STANFORD, Calif.--If you've ever wanted to star in a famous band's music video, a start-up called BigStage will soon give you your chance.
Well, not exactly. But BigStage, which is based in Pasadena, Calif., is planning on letting users insert avatar-like images of themselves into a premade music video for an as-yet unnamed--but very famous--band.
The thing that makes this very interesting is that BigStage has developed a system that lets anyone with a digital camera create an extremely realistic avatar by plugging a photo of themselves into what it describes as a fairly easy-to-use interface.
Then, once you've created your avatar, you can customize its hairstyle, expression, and so forth.
That in and of itself is interesting but doesn't have much practical use.
But what BigStage plans is to give users a way to take their new avatar and insert it into the famous band's music video. Then, they'll be able to send anyone a link to the video.
That's cool enough, but BigStage CTO Jon Snoody, who spoke at thehere Friday, said that the company also is hoping to partner with Hollywood studios to give users the ability to upload their images into selected clips from new movies.
Snoody pointed out that this would be a good viral marketing campaign, and I have to agree. That's particularly true because it wouldn't cost the studios much to produce the clips, but for big movies there are almost certain to be huge numbers of people who use the BigStage technology to create an avatar, upload it to the movie clips, and then send the link to lots of people.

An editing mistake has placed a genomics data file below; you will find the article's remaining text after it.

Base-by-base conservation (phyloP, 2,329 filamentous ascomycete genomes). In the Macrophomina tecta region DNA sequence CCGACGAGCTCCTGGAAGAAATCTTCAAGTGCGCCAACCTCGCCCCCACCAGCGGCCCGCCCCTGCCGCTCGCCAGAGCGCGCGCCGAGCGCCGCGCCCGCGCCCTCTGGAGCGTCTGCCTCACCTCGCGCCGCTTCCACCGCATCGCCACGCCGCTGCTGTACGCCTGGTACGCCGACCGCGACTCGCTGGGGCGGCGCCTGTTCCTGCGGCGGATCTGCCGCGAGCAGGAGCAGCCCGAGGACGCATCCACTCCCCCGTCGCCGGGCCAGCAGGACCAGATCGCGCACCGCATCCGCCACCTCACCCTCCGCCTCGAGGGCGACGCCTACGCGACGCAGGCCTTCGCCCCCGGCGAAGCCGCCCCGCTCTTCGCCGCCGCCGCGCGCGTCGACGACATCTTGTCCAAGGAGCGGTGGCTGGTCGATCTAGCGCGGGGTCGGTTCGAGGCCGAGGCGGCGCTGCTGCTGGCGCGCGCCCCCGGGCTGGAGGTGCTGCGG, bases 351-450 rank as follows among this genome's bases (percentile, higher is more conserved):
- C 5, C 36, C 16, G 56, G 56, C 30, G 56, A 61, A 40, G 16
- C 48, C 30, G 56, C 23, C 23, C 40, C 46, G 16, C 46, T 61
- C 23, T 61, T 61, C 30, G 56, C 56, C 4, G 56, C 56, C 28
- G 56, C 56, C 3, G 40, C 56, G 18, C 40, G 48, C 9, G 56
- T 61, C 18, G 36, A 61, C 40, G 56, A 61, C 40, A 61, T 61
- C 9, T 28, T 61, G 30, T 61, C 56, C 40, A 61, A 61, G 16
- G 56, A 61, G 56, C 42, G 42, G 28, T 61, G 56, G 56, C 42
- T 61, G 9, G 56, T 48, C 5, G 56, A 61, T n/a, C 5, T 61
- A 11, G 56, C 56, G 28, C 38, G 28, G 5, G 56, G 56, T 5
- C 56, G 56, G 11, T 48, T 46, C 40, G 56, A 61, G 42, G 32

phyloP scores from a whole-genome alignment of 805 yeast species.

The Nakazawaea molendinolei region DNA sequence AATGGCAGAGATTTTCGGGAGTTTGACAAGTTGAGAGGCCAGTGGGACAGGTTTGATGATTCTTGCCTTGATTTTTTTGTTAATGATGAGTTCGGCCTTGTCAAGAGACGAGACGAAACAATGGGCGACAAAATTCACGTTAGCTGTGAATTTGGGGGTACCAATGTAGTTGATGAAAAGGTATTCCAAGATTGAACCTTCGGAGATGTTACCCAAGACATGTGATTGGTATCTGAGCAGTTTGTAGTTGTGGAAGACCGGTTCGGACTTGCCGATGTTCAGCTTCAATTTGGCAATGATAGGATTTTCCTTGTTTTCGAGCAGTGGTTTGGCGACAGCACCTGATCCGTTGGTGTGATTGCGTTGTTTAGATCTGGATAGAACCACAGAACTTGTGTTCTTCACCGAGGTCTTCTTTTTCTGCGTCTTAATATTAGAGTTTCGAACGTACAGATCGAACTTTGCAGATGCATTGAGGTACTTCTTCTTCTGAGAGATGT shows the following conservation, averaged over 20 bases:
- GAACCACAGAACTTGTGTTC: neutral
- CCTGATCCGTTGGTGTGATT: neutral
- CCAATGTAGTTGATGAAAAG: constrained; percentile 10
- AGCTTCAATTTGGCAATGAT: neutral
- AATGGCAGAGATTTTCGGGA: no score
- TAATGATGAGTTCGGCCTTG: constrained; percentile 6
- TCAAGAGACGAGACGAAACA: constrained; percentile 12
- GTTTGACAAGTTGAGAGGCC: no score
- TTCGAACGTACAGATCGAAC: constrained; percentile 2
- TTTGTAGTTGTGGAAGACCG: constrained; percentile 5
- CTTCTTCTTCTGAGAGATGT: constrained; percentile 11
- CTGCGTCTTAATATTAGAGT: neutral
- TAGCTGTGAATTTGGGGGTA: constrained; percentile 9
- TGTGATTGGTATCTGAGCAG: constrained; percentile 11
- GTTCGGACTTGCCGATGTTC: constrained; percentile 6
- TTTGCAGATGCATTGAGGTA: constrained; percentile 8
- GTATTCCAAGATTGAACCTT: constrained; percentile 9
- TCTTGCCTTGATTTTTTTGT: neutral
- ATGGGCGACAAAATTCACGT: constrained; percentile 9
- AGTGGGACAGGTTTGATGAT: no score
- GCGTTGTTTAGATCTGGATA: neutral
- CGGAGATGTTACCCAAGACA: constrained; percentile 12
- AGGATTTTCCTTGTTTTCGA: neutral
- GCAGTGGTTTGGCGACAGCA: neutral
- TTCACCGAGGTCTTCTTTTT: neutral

What great publicity for the films.
Already, BigStage has produced demos for one giant Hollywood studio. And at the meeting today, Snoody showed how he could insert a newly created avatar into the clip. He asked me not to name the studio, but I can assure you it's one of the biggest around.
There's plenty of other potential applications for these custom avatars--including for many virtual worlds. But as a way of getting a massive number of people to use the system right away, teaming up with a giant rock band and big movie studios is probably much more efficient.